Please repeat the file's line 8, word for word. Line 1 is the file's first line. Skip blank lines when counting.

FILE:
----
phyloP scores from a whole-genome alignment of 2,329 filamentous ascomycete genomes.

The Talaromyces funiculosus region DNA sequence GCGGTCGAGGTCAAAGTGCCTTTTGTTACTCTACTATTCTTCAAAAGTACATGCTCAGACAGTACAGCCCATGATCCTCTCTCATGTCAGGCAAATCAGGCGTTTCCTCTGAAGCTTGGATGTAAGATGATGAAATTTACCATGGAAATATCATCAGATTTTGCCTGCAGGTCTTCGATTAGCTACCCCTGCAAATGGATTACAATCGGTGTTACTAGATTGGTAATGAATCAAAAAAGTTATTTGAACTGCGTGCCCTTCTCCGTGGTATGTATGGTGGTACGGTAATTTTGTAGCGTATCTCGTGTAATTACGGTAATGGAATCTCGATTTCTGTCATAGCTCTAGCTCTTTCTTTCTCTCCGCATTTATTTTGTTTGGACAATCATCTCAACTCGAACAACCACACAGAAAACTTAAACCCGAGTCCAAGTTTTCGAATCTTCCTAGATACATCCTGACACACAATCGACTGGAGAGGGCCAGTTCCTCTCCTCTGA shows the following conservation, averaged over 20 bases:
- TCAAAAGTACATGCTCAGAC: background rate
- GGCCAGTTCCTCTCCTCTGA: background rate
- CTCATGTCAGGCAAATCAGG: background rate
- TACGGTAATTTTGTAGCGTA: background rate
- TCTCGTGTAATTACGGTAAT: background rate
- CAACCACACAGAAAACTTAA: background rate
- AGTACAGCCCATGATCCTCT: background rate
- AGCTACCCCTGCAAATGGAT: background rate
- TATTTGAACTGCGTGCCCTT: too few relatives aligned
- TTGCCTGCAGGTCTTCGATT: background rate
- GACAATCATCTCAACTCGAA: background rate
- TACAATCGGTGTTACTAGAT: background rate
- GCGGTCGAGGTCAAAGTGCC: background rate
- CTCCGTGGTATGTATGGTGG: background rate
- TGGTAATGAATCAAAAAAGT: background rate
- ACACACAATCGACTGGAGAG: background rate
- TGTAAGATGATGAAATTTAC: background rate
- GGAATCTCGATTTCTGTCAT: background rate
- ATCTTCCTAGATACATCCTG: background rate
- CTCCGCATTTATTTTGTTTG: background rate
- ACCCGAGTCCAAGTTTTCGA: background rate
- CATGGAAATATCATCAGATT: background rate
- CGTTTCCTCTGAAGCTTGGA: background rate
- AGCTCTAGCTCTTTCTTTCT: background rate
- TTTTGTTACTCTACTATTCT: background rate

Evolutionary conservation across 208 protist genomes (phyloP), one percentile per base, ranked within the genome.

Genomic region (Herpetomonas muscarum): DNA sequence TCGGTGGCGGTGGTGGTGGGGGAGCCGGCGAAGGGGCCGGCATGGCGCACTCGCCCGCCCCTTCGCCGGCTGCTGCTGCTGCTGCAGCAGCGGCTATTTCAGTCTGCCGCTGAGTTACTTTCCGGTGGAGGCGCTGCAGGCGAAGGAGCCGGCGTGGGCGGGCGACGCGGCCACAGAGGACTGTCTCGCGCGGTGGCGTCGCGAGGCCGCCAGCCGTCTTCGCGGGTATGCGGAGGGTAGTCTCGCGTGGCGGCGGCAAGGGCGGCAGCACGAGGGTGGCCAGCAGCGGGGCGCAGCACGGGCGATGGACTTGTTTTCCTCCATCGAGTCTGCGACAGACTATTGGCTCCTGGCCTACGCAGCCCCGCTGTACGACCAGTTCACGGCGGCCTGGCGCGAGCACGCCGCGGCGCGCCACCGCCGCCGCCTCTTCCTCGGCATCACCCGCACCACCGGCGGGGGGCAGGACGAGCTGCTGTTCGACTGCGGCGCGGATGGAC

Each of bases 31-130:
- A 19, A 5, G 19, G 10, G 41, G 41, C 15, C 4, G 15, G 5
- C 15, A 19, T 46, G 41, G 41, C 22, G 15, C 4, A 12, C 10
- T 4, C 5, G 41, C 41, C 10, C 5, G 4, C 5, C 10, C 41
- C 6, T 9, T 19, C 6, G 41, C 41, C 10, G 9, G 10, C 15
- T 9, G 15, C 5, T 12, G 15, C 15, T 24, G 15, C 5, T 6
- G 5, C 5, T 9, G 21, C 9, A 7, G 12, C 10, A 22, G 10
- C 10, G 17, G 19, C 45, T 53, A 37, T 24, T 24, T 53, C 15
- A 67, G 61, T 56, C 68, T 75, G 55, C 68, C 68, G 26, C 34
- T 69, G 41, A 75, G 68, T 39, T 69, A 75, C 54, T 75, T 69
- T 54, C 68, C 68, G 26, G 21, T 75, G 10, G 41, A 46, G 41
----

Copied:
- CAACCACACAGAAAACTTAA: background rate